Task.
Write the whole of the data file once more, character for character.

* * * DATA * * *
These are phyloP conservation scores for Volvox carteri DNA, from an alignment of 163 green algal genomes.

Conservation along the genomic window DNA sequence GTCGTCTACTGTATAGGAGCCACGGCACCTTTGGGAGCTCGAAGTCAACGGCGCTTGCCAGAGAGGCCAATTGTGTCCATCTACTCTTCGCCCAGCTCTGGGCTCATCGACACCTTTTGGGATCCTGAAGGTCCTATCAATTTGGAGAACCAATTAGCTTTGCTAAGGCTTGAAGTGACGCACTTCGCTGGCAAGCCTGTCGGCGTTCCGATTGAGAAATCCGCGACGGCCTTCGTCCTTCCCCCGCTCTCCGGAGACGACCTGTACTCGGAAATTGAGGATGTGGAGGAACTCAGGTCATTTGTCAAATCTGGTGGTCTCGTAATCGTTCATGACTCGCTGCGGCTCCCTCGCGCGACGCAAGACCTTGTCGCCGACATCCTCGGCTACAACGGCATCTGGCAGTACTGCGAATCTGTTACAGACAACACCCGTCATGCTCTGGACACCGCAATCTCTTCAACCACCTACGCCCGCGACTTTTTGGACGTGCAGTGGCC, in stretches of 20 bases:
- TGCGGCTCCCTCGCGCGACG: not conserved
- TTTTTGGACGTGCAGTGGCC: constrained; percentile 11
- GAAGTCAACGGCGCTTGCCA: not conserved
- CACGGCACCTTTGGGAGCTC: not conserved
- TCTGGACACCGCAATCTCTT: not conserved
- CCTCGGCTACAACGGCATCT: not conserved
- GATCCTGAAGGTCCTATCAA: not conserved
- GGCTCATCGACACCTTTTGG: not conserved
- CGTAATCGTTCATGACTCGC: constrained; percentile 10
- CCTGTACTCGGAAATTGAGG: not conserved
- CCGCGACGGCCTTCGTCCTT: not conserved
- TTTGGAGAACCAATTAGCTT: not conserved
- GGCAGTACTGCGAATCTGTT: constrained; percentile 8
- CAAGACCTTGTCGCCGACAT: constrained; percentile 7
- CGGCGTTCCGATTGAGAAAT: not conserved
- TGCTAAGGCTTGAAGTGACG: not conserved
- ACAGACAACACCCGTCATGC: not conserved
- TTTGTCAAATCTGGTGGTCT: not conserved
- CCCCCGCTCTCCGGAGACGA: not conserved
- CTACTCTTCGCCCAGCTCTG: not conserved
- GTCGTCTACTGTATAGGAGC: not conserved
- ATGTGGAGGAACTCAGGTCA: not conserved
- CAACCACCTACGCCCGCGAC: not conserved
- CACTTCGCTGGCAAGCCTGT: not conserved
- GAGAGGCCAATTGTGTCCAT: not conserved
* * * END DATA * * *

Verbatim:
These are phyloP conservation scores for Volvox carteri DNA, from an alignment of 163 green algal genomes.

Conservation along the genomic window DNA sequence GTCGTCTACTGTATAGGAGCCACGGCACCTTTGGGAGCTCGAAGTCAACGGCGCTTGCCAGAGAGGCCAATTGTGTCCATCTACTCTTCGCCCAGCTCTGGGCTCATCGACACCTTTTGGGATCCTGAAGGTCCTATCAATTTGGAGAACCAATTAGCTTTGCTAAGGCTTGAAGTGACGCACTTCGCTGGCAAGCCTGTCGGCGTTCCGATTGAGAAATCCGCGACGGCCTTCGTCCTTCCCCCGCTCTCCGGAGACGACCTGTACTCGGAAATTGAGGATGTGGAGGAACTCAGGTCATTTGTCAAATCTGGTGGTCTCGTAATCGTTCATGACTCGCTGCGGCTCCCTCGCGCGACGCAAGACCTTGTCGCCGACATCCTCGGCTACAACGGCATCTGGCAGTACTGCGAATCTGTTACAGACAACACCCGTCATGCTCTGGACACCGCAATCTCTTCAACCACCTACGCCCGCGACTTTTTGGACGTGCAGTGGCC, in stretches of 20 bases:
- TGCGGCTCCCTCGCGCGACG: not conserved
- TTTTTGGACGTGCAGTGGCC: constrained; percentile 11
- GAAGTCAACGGCGCTTGCCA: not conserved
- CACGGCACCTTTGGGAGCTC: not conserved
- TCTGGACACCGCAATCTCTT: not conserved
- CCTCGGCTACAACGGCATCT: not conserved
- GATCCTGAAGGTCCTATCAA: not conserved
- GGCTCATCGACACCTTTTGG: not conserved
- CGTAATCGTTCATGACTCGC: constrained; percentile 10
- CCTGTACTCGGAAATTGAGG: not conserved
- CCGCGACGGCCTTCGTCCTT: not conserved
- TTTGGAGAACCAATTAGCTT: not conserved
- GGCAGTACTGCGAATCTGTT: constrained; percentile 8
- CAAGACCTTGTCGCCGACAT: constrained; percentile 7
- CGGCGTTCCGATTGAGAAAT: not conserved
- TGCTAAGGCTTGAAGTGACG: not conserved
- ACAGACAACACCCGTCATGC: not conserved
- TTTGTCAAATCTGGTGGTCT: not conserved
- CCCCCGCTCTCCGGAGACGA: not conserved
- CTACTCTTCGCCCAGCTCTG: not conserved
- GTCGTCTACTGTATAGGAGC: not conserved
- ATGTGGAGGAACTCAGGTCA: not conserved
- CAACCACCTACGCCCGCGAC: not conserved
- CACTTCGCTGGCAAGCCTGT: not conserved
- GAGAGGCCAATTGTGTCCAT: not conserved